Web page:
He sat at the table describing his experience with chemotherapy a couple of years ago. “I have a different perspective now on the phrase, ‘Living in the moment.’”
I asked, “What do you mean?”
He said, “Depression and despair is so great when at nine o’clock in the morning you can’t stand to think about the relief of going to sleep at nine o’clock in the evening.”
He went on to say, “Most of our lives we live in the space between something that we remember and something that we anticipate. Like when we visited our friend last weekend and when we are going to have dinner with another friend tomorrow. Most of the time we think about what has happened, reveling in it or regretting it, and then what might happen that will be pleasant or that we dread.”
“But,” he said, “when your world shrinks into the compressed moment of feeling so terrible that you can’t even imagine the next hour, all you can stand to do is “live in the moment.’”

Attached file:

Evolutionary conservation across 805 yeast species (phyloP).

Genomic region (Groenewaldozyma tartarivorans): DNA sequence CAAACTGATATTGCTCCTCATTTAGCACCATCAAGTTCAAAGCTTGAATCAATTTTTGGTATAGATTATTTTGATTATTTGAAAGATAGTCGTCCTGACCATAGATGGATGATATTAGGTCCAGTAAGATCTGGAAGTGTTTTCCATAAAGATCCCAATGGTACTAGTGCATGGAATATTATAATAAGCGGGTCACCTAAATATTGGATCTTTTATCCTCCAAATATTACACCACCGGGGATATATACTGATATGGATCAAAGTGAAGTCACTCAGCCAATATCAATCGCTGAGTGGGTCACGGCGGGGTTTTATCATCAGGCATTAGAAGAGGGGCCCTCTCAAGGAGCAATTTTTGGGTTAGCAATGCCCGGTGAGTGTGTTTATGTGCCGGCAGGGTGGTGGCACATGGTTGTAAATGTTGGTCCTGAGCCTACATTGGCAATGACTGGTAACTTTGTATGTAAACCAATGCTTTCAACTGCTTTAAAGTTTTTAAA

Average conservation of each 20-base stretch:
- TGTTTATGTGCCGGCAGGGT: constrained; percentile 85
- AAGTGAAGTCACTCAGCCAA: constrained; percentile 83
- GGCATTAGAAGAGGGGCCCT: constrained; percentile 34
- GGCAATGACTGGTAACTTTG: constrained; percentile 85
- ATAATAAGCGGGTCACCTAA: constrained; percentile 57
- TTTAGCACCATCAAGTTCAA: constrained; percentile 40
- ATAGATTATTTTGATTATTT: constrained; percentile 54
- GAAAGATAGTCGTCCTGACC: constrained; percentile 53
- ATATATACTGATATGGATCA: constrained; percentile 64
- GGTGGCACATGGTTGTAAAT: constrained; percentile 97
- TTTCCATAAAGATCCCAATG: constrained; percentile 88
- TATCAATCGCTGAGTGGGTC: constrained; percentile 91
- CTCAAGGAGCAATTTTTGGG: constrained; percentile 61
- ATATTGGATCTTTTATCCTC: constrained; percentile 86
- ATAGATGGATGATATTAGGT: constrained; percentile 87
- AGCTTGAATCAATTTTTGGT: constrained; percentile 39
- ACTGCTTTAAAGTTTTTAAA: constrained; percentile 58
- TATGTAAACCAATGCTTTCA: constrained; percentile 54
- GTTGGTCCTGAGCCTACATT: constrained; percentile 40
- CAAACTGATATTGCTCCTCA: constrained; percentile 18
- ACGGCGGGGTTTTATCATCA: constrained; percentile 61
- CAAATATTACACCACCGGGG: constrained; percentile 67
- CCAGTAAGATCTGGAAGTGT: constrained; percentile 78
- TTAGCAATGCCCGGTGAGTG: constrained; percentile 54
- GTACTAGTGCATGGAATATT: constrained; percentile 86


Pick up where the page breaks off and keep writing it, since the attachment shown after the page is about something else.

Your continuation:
I had never thought about the suffering of some people that way. Pain and nausea can be so claustrophobic. The walls of pain can block our future and blind our memory.
I don’t know what his might mean. But, it does help me see why it is hard to know how to be with people in that kind of situation. And it helps explain why one of the best things we can do in the midst of suffering is simply “be with” another. There is no way that I can know what it is like to suffer that way. So, my words will be inadequate or empty. But, maybe quiet companionship in the squeezed-in box of pain and suffering can be helpful.